Yes, I did create a Growth Mindset Index or Survey—GMI. So a person can go through a series of 10 questions and basically get their GMI, which is a Growth Mindset Index.
And you’ve used this with your coaching clients, and to help them identify the areas that they believe they need to address.
Yes, and in each area, by the way, they get a sub-score for the five which are passion, emotional intelligence, drive, gratitude, and resilience. And all five, by the way, are very important.
Yeah, so why don’t we just walk casually through each one of those, and maybe we can talk about each one and see how they fit together in the big picture?
Sure. Let’s talk about the first characteristic of a growth mindset, and that is basically passion. Passion is loving what you do. I mean, you are Chas, a very passionate person, and that makes you very attractive. It stimulates your mind, motivates your efforts. So the first one is really focusing on passion, and does one have passion.
And do you think passion is something you can learn to have? Or do you think it’s passion you develop by finally finding the thing that drives you?
Yes, you hit it: finding what drives you. But you can ask questions such as, “How long has it been since I was so excited about a work related item or something personally? Do I find myself getting excited when I share for example, my value proposition or unique innovation? Is my energy contagious?” So you can actually score yourself in some ways on passion, but, you know, passion is critical as it means you love where you are in life.
Yeah, I think some folks would call it “following your bliss,” right? Finding the thing that really gets you up in the morning, and finding the mechanism that you can use to chase that.
It’s really important in my experience: Those folks like yourself who’ve been really successful in their chosen area, wherever that area might be—maybe medicine and maybe business—have this inherent spring to their step. They really enjoy what they’re doing, you can tell they enjoy what they’re doing, and it doesn’t mean you don’t have a bad day from time to time, but they’re passionate about it. They really love it. Passion is super important. What about emotional intelligence, which I think is the second one you referenced?
Well, it’s interesting, a lot of people think that IQ is the determinant for a successful person. And I’m not saying it wouldn’t be great to have all the smarts in the world. But all the research and for an example person—Angela Duckworth has done a lot of work on grit. She would actually talk about the importance of emotional intelligence. EI is basically being able to read people—being able to understand, being able to put yourself out there and try to understand how you might feel if you’re in their position. And within emotional intelligence, it allows you, for example, to be more self aware, to self regulate, to motivate, to show empathy, and of course, social skills. So I would suggest that where passion is very critical, so is emotional intelligence.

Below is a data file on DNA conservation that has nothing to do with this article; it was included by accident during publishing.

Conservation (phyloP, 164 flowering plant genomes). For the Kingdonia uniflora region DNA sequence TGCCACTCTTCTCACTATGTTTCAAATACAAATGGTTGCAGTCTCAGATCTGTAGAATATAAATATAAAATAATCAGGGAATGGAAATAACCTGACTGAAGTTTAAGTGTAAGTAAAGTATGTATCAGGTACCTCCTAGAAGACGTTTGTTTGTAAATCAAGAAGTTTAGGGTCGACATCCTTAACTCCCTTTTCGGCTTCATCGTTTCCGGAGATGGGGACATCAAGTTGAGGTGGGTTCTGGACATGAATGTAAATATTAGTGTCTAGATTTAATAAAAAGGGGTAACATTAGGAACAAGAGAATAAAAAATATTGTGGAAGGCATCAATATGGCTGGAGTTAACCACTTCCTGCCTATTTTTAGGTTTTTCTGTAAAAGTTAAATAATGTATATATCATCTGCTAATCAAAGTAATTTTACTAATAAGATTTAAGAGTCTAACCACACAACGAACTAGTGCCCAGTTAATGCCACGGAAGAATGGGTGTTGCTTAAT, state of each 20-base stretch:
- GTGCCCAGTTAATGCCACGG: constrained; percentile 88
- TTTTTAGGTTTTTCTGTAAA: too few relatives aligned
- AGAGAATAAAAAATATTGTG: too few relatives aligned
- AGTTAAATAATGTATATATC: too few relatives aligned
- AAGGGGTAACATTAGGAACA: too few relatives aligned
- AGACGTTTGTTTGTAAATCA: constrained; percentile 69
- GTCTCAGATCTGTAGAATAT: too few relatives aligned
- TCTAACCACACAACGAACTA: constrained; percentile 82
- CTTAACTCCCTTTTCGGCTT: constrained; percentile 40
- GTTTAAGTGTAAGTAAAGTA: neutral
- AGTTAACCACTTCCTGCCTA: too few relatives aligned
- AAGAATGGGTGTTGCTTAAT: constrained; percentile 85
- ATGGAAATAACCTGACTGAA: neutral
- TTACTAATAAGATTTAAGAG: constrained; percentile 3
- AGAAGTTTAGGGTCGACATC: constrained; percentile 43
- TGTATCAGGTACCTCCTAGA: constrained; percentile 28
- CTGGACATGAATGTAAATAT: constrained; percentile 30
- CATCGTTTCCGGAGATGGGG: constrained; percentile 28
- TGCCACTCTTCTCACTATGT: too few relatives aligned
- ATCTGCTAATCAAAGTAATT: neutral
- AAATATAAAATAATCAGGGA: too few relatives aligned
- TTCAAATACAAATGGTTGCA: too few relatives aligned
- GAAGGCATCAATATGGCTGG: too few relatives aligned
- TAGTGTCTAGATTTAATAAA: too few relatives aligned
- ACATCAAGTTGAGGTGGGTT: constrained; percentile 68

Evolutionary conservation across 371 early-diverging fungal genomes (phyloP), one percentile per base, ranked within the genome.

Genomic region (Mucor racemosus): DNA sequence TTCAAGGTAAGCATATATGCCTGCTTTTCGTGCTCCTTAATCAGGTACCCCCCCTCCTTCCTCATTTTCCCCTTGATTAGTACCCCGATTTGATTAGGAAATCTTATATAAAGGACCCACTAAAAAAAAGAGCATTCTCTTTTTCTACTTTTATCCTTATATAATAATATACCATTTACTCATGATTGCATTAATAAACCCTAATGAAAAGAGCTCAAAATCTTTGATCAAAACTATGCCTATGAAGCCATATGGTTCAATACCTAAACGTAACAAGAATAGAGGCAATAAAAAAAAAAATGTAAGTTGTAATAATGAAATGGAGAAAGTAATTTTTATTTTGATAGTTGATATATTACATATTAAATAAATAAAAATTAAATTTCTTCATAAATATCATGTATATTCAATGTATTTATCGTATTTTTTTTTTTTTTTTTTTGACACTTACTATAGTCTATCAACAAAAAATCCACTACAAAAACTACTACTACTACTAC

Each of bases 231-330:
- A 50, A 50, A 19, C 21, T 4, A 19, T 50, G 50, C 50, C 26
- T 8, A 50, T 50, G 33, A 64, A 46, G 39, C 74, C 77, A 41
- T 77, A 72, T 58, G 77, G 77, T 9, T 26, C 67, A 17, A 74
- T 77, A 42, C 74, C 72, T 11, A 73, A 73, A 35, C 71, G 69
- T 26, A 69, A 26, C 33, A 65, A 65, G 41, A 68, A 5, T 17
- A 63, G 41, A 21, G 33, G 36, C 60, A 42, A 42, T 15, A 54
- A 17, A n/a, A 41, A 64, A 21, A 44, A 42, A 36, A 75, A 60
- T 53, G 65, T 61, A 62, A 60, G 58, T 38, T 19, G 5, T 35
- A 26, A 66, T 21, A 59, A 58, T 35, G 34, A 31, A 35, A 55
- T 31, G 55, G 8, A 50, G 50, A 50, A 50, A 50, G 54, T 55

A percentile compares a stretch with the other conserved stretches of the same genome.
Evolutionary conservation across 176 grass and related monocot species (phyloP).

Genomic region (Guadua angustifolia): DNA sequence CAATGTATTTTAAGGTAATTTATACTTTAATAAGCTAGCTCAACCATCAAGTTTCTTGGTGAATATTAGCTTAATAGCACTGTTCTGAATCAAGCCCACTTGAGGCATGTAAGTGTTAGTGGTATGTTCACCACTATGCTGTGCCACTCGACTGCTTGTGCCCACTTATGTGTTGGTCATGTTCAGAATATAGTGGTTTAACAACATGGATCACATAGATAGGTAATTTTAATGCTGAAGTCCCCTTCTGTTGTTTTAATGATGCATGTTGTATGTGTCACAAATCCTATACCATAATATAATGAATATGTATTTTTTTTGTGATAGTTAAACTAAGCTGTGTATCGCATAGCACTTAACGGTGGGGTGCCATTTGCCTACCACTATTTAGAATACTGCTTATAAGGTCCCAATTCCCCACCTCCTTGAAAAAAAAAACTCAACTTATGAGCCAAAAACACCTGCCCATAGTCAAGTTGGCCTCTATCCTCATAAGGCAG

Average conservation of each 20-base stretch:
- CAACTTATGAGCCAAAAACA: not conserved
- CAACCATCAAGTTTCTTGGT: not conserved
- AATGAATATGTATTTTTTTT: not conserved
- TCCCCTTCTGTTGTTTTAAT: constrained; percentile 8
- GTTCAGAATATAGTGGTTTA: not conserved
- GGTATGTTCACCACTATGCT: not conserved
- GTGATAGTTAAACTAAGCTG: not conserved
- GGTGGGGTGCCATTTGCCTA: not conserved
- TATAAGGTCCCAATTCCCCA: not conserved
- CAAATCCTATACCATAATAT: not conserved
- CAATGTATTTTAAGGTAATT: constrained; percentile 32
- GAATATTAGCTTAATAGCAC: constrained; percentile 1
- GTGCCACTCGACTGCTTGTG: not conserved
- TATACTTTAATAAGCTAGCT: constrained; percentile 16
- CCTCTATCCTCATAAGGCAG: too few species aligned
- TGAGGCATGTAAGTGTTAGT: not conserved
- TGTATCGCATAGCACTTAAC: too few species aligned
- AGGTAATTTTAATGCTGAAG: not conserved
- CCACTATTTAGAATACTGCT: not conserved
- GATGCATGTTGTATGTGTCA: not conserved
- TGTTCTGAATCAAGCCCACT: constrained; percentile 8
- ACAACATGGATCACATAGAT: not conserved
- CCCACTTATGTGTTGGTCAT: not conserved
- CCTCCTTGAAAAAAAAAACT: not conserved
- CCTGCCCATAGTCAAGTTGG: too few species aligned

And would you say that in the aggregate, that comes across as authenticity and honesty and straightforwardness?
Yeah, exactly, and Chas, there’s so many people today that are great people, but somehow they lack EI. They just don’t know how to put themselves in the shoes of others, but I certainly believe that when you’re talking about a growth mindset, it is very important to go ahead and say, “How might that person feel? How do I make them feel better?” and so forth.
Yeah, I think particularly in the advice business, it’s really critical to be able to put yourself in someone else’s shoes, so that you can then explain the concepts, or the course of action in a way that’s going to resonate with that person. At the end of the day, as an advisor like yourself to businesses or in my role, it’s really critical to be able to draw that clear picture for someone, between where they are today and where they’re going to be, and help them make the decisions they need to get there.
So this one, I think is the next one. I think it’s really important, at least in my observation, casual observation of people, is drive.
Well, drive is basically the desire to succeed, the desire to go ahead and to move closer to your goals. The desire to go ahead and win. It’s critical.
What do you think the engine in drive is? Is it? Is it necessarily monetary? Is it personal achievement? Do you think it runs a gamut?
Well, you might be surprised at this Chas, but I’ve actually asked that question hundreds of times, and here’s the way I frame it: I live every day with a fear of failure, and I openly share that with people. In some ways, it’s a greatest thing in the world. Because you work every day saying, “What if I cannot meet this person’s expectation? What if I can’t do this?” So in reality, it drives you incessantly. I would rather I think, be a person who—rather than has fear of failure—is driven for the quest of success, but as I opened up with people, I cannot tell you how many very talented and successful people say, “Scott, it is that fear of failure that drives me incessantly.”
Yeah, that’s been my experience as well. I’ve described it to people, at least from my own perspective, as being in a race and knowing that someone is right behind you. That they’re overtaking you at all times. In business, you sort of have to think that way, right? You can’t afford to slow. You have to continue to lean forward towards the tape. That is the easiest way that I’ve come to think about drive, but I’m sure everyone looks at a different little bit differently.